- Publisher: Azure Reading Books, LLC (October 24, 2016)
- Language: English
- ISBN-10: 0996624015
- ISBN-13: 978-0996624015
- Product Dimensions: 6 x 0.5 x 9 inches
- Shipping Weight: 7.2 ounces (View shipping rates and policies)
- Average Customer Review: 2 customer reviews
- Amazon Best Sellers Rank: #2,825,412 in Books (See Top 100 in Books)
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If DNA Is Software, Who Wrote the Code? Paperback – October 24, 2016
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What Others Are Saying:
1. On a first quick look, your book is absolutely fascinating Graham Hancock, best=selling author of Magicians of the Gods (Tom will be Graham Hancock's author of the month in January 2017)
2. "Tom's new book combines his knack of explaining complex technology with his familiarity with ancient wisdom. With his step by step comparison of DNA and computer software, Tom leads the reader right to the core of great questions." Barnet Bain, Director Milton's Secret, Author The Book of Doing and Being.
3. "In a provocative expression of how ontogeny recapitulates phylogeny, Tom Bunzel does something marvelous about connecting the creation of software language and the mystery of DNA. While doing this, he inadvertently gets us one step closer to appreciating the mystery of the divine in practical terms. If you've ever used the computer as a metaphor, this book is for you!" Rev. Dr. Michael Lennox. Author, Dream Sight: A Dictionary and Guide for Interpreting Any Dream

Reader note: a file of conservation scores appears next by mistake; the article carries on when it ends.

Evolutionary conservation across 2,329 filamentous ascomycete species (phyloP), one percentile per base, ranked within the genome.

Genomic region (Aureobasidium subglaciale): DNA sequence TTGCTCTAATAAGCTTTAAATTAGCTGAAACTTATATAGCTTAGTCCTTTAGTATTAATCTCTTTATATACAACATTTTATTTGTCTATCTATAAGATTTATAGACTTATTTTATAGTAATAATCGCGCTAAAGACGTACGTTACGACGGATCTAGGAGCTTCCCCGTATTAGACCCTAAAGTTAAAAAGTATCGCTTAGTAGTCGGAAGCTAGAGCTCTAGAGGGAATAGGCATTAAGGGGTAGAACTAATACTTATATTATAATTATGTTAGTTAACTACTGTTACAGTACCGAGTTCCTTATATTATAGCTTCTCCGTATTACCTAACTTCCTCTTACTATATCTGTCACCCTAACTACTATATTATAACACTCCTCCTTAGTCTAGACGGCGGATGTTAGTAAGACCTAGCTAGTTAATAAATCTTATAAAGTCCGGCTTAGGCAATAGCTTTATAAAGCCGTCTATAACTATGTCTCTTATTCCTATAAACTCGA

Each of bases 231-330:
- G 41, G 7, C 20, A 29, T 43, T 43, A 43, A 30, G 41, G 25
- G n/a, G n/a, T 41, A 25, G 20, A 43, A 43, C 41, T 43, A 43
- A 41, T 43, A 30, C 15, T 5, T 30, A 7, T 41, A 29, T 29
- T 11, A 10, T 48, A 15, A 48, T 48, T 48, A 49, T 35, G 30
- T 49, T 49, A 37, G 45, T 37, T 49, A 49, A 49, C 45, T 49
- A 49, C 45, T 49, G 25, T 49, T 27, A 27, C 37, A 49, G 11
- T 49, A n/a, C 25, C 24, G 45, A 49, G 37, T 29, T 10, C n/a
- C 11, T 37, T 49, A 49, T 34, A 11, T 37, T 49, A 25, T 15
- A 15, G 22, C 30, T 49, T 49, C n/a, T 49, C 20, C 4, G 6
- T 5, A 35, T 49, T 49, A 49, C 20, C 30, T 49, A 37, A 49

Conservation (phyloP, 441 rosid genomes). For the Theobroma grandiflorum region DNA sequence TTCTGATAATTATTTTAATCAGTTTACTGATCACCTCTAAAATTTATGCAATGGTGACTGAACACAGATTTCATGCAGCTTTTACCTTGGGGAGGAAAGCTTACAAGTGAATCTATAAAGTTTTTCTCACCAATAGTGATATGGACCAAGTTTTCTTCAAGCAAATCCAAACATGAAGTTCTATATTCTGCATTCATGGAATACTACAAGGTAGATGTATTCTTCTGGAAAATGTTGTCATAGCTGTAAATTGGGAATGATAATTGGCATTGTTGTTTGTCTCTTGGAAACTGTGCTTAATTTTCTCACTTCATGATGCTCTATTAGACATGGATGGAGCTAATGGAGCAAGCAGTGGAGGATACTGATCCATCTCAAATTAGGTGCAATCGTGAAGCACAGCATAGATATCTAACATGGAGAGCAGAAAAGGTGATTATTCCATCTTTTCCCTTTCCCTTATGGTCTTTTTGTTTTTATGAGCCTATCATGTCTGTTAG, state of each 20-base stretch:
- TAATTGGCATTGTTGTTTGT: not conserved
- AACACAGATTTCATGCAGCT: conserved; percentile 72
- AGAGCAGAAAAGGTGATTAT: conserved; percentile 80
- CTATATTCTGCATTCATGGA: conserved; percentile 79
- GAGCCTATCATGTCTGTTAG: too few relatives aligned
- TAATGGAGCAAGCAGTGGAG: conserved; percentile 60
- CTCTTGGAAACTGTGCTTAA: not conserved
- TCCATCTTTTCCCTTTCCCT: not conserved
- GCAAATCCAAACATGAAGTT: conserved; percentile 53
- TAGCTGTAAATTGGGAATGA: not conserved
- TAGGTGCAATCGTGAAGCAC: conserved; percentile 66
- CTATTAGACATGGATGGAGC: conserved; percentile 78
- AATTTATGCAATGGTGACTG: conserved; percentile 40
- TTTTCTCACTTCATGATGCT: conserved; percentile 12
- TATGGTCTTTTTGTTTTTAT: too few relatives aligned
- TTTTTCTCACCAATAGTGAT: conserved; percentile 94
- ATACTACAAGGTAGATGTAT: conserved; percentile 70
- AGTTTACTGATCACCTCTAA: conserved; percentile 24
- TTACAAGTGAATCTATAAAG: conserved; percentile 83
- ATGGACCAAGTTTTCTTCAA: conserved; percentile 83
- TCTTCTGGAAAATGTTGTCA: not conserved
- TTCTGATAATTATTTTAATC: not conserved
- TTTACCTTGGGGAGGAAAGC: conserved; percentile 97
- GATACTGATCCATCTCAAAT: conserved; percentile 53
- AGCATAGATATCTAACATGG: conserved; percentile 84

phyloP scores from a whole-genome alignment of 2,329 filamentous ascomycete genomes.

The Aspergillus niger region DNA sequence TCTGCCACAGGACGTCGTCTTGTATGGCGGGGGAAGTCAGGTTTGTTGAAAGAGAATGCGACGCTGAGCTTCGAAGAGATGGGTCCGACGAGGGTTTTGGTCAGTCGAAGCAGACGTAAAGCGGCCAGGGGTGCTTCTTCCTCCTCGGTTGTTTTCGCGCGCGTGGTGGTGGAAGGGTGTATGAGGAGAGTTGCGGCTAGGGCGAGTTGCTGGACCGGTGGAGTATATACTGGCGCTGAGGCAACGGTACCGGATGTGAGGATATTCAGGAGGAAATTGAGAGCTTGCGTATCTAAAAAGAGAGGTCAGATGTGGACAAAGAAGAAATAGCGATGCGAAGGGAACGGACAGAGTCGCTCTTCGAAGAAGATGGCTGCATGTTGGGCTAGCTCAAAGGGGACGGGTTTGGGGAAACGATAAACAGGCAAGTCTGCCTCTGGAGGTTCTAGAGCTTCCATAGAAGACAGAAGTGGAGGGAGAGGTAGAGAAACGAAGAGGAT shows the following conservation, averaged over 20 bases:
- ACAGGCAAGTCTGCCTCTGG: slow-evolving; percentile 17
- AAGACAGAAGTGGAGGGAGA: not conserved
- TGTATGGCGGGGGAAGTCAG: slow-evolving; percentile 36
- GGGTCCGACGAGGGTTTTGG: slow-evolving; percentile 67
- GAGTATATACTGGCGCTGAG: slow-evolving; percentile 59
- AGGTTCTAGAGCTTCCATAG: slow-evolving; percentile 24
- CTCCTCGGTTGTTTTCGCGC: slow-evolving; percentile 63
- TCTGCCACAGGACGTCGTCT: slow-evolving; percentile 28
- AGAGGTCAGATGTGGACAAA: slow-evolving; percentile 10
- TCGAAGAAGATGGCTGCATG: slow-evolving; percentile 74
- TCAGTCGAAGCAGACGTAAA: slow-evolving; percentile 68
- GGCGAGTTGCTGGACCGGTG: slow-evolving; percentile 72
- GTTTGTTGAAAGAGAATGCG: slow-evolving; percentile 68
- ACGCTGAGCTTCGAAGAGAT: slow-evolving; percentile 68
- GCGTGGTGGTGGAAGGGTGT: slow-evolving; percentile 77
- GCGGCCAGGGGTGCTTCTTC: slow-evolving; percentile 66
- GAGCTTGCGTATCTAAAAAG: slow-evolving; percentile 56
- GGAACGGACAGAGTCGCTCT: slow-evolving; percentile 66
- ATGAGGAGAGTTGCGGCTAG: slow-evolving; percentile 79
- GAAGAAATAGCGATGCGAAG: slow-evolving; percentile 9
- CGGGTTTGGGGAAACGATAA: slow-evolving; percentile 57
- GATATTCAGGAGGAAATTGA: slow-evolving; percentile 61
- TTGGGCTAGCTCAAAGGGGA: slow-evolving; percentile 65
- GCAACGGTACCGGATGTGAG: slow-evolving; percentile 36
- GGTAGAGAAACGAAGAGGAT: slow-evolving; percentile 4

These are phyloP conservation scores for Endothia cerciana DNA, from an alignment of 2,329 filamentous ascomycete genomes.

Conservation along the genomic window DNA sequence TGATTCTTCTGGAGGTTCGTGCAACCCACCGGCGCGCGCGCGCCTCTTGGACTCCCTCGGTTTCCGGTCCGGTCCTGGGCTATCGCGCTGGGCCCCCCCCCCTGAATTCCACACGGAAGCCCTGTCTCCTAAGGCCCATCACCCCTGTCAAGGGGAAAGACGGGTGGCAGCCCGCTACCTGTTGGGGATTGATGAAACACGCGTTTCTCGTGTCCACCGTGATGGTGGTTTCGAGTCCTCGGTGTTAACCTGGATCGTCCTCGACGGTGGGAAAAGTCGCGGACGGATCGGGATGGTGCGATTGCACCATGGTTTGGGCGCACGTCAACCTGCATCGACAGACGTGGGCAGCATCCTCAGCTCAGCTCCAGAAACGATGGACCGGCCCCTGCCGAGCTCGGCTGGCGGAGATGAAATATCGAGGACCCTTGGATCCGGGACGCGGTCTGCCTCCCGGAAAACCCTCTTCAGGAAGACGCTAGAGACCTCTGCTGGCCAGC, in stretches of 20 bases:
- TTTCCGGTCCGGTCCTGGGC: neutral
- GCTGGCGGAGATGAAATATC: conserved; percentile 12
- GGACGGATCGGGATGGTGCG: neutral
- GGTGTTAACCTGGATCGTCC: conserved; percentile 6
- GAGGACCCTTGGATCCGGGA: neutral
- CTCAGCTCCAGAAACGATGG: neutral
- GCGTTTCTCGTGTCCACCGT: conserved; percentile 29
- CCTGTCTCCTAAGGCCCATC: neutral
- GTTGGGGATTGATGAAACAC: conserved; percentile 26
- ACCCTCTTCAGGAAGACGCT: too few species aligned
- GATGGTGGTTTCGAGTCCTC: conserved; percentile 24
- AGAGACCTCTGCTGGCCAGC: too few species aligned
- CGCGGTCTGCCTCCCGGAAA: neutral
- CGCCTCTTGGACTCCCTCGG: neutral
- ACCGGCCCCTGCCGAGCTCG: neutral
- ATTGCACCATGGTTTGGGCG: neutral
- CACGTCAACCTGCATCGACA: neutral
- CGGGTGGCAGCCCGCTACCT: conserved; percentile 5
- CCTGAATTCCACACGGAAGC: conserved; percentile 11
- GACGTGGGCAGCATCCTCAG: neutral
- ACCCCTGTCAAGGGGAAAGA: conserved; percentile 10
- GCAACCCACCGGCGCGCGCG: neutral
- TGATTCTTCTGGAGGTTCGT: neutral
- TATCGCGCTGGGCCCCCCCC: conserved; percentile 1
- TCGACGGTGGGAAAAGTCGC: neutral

4. "In If DNA is Software, Who Wrote The Code?, Tom Bunzel's latest book comes at a time where technology is at the forefront of the minds of the western majority. Through this literature, Tom provides us with extensive knowledge that allows us to look within our own internal programming. Not only does this groundbreaking book allows us to see that we are made up of actual software, but through his courage in sharing his own challenges, gives us permission to observe our own internal conflicts without personal judgment. I am more than proud to say that authenticity is definitely a part of Tom's programming." -Morgan O. Smith, Philosopher and Co-Writer of the critically acclaimed book, The God Behind The God
5. Tom and this book's ability to bring such seemingly complex information into easily digestible material makes it a powerful tool for all readers. Whether you are turning to it for scientific or conscious understanding, it's a must read that will enhance you in both realms. - Mark DeNicola, Collective Evolution